Overgrowth, while fun for a while, misses the mark for a captivating story or combat. The world feels uninviting and dead, giving off the feel of a game from the early 2000’s when the processing power of hardware was much more limiting. The combat is fast-paced and fun, but it lacks depth and eventually goes stale. The story that ties it all together feels loose and lacks impact, each character blends into another and consequently prevents the player from connecting at a deeper level. The title does shine for the first hour or two, but it quickly loses its flair.
The updated graphics and physics engine are sure to bring enjoyment and laughs. Road Redemption builds on a relatively simple concept that has worked in the past, repackages it, and allows the unpredictability of other players a large selection of tracks, bikes, and riders in online death races to round out a uniquely enjoyable experience.
Every Thursday, TaleWorlds publish a new post tackling things such as why there is no release date for Bannerlod yet, how modding will be or introducing different members of the team and their work. TaleWorlds, developers of the Mount & Blade series, published today a new entry in its Steam dev blog explaining Influence, a new feature of the single-player campaign of Mount & Blade II: Bannerlord.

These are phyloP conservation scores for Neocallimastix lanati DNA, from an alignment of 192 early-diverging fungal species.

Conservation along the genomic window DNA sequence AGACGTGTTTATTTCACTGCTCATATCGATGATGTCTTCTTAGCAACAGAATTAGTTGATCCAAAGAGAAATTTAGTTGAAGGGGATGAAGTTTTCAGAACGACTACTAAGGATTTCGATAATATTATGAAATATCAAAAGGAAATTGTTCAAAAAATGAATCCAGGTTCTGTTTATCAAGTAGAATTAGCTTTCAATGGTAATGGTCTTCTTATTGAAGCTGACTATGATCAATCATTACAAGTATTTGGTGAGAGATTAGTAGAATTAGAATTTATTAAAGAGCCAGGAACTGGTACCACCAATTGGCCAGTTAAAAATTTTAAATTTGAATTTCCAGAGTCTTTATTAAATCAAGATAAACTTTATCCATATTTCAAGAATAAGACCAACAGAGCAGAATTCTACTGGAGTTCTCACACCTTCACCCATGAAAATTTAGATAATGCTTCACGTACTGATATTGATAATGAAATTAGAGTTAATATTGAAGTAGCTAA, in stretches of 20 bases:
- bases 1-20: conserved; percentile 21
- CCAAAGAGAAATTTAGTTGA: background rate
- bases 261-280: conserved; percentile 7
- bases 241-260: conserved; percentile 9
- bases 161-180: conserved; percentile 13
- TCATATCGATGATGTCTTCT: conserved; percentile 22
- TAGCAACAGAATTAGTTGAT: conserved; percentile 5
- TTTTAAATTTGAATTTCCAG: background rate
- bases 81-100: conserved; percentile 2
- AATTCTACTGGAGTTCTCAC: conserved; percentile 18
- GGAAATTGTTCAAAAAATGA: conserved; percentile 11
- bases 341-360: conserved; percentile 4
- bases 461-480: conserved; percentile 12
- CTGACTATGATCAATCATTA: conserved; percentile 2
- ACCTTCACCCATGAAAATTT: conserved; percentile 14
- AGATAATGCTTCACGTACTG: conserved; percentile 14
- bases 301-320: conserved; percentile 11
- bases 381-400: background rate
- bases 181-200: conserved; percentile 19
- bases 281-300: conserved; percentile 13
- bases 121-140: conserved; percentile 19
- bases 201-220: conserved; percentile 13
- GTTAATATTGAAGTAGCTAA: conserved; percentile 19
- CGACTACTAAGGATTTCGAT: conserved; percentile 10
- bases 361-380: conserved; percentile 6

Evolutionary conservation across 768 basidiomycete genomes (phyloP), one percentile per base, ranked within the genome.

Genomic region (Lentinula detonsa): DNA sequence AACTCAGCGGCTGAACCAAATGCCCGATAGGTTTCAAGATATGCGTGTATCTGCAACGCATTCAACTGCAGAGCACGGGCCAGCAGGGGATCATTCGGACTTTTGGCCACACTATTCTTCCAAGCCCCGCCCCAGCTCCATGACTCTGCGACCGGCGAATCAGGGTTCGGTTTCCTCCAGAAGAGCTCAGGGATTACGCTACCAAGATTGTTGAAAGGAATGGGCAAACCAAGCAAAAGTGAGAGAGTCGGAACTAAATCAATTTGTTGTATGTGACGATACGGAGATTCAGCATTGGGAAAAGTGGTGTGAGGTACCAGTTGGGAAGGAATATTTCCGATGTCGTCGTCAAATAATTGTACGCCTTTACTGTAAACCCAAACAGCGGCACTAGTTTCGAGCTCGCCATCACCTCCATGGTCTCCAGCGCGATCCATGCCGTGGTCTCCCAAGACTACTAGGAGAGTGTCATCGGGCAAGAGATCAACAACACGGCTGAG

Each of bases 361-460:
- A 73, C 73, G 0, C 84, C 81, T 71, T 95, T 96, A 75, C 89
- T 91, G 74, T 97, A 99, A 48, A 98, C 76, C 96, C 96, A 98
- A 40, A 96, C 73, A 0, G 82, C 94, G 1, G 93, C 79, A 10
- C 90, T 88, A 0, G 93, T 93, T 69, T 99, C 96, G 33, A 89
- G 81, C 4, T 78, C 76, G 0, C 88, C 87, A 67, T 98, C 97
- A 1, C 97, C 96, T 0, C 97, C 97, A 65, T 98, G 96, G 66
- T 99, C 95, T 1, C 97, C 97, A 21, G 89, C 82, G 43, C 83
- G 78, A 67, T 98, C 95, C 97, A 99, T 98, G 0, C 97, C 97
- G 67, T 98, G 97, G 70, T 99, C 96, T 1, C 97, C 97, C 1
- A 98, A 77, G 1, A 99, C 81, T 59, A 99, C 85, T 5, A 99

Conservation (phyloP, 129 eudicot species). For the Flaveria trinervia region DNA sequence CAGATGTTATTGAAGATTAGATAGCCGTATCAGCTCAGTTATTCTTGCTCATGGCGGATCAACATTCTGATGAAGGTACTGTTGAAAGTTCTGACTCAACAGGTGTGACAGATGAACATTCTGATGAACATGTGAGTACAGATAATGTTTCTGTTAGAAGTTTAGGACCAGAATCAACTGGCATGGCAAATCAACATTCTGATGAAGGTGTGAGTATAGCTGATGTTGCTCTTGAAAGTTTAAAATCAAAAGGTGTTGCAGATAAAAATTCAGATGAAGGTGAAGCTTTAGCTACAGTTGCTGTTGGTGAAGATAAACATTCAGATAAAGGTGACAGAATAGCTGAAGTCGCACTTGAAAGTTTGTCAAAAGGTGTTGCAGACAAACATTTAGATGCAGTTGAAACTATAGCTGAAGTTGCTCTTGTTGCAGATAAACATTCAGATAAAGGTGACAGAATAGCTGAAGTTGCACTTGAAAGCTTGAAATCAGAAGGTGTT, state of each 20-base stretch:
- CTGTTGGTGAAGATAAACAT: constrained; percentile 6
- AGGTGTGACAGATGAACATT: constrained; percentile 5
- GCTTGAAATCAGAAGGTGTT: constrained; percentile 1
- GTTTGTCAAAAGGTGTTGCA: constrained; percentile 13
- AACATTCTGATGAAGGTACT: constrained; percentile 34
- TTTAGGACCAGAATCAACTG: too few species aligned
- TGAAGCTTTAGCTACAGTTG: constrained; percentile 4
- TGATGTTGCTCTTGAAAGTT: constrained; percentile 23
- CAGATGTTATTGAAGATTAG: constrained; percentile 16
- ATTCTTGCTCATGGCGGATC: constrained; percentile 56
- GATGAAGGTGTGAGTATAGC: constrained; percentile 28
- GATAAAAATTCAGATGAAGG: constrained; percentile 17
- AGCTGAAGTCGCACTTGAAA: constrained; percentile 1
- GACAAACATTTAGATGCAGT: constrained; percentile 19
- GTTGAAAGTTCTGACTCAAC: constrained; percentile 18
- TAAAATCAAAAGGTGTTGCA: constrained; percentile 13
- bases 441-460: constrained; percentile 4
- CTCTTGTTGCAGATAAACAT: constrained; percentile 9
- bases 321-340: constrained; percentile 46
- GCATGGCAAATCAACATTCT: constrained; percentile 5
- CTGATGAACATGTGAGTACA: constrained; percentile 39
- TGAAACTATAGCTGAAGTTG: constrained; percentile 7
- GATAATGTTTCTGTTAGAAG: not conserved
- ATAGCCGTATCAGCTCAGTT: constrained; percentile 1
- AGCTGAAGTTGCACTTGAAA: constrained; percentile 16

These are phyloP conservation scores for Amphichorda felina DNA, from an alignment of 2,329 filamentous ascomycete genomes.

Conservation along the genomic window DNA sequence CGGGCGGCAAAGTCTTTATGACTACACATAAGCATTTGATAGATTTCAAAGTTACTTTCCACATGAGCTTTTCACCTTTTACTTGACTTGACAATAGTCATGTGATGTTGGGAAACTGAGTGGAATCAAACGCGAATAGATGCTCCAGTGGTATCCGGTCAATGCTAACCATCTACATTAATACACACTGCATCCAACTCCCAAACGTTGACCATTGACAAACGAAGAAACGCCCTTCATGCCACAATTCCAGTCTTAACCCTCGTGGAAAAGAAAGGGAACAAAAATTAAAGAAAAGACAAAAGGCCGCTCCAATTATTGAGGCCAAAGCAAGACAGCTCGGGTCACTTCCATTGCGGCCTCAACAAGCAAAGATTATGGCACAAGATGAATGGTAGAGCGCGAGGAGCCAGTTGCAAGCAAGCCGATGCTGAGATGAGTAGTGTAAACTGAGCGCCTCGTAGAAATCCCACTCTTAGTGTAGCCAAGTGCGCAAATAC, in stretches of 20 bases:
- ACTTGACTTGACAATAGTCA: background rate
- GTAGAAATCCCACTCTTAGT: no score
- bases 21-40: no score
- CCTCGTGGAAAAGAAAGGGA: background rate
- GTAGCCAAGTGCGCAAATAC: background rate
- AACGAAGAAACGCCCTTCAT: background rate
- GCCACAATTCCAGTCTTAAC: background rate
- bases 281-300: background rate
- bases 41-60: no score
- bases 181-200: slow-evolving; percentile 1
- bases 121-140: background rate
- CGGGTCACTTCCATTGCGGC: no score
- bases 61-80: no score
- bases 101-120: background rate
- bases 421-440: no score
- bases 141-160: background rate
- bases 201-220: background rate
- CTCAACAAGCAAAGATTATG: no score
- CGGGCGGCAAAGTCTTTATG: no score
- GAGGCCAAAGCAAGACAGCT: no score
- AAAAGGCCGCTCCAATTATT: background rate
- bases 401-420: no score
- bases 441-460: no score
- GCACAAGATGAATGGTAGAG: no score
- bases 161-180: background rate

The moments I did have a good time were few and far inbetween, often overlooked and bogged down by repetitious fights and long periods of grinding out moves and experience. The glitches I experienced were numerous, but thankfully Sloclap is aware of most of these problems and is releasing patches to help eliminate them, while also adding new features. If you’re looking for crazy flashy combos and special moves, this isn’t the title for you. While Absolver is a fighting game, it’s a far cry from the likes of Street Fighter, Tekken, or Injustice. With many moves grounded in reality, or at least inspired by them, Absolver’s combat system still requires strategy, but even moreso patience — a quality for which many do not play fighting games.
Regardless of the complaints, Marvel vs Capcom: Infinite proves to earn its place in the powerful series laid out before it. Furthermore, the genre of 2D fighters is a very familiar concept, with a rich history and a dense family of games taking after it. Often, these games can seem too generic to stand out or to feel worthy of any time given, but conversely, many of these games try too hard to make something of themselves, and result in a game far too complex and clunky to be enjoyed in any way. Marvel vs Capcom: Infinite, however, treads this line perfectly and offers an engaging experience born out of a classic style.